B.A. in Sociology, Wuhan University, 2014
Home town: Wuhan, China
Email: shuman.liu.cn ‘at’ gmail.com
I finished my fieldwork in summer, and now are in the stage of thesis writing. My research is basically about a phenomenon in mainland China; that every year roughly since 2010, thousands of people–from all over China, at all ages, with all kinds of socioeconomic standing, travel to Chengdu to start a grand cycling journey to Lhasa. The route is about 2160 kilometers long, and in average cyclists spend a month to finish the journey. Such a phenomenon arouses my curiosity; what kind of person would undertake the journey? Why do they do this time-consuming, physically-demanding and potentially dangerous deed? And what does this phenomenon tell us about contemporary China? I will not offer any answer here as I’m still analyzing my data, but people are more than welcome to discuss their thoughts on the topic with me.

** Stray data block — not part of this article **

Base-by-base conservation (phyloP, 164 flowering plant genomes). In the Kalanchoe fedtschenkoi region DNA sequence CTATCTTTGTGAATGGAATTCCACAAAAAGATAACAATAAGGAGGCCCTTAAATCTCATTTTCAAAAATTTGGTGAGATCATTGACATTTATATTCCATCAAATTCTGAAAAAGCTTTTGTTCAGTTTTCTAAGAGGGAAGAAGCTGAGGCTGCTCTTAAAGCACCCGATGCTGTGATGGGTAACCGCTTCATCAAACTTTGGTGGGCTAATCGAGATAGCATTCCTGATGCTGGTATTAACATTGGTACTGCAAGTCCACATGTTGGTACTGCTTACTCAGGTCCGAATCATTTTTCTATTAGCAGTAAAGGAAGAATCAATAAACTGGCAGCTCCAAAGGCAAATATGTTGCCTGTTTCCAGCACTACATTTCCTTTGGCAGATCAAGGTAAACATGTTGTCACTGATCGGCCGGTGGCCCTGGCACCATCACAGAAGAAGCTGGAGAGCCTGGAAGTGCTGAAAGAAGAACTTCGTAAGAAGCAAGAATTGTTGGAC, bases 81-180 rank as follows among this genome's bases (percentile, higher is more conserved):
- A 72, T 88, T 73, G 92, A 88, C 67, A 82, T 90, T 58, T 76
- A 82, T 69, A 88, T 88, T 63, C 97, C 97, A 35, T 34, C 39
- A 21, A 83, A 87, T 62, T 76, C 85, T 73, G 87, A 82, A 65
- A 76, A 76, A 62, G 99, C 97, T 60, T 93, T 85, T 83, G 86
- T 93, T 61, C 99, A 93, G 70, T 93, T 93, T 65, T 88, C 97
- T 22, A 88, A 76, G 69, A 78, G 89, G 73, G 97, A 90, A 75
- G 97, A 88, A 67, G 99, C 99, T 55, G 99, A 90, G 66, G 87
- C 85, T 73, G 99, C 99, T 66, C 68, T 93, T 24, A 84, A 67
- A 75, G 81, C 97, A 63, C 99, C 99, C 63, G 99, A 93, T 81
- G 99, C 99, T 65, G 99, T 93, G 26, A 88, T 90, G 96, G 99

To quote from a great anthropologist, “all humans are born with the potential to live thousands of lives, yet we end up having lived only one.” This sentence is of tremendous wisdom, it points out the diversity of human lives, but also acknowledges the fact that people are tend to be restricted in only one mode of living. I think studying anthropology gives us the precise chance to break away with a single life–by reading and studying other cultures and peoples, we are able to realize the relativity of our own lives and a further understanding of humanity is reached only after this reflection.
The concrete effect of studying anthropology is that it makes me become a braver person, I guess it’s also related with my specific research topic. But I believe all anthropologists are fearless in a way, after all to do research they have to start a new life in an often completely unfamiliar environment.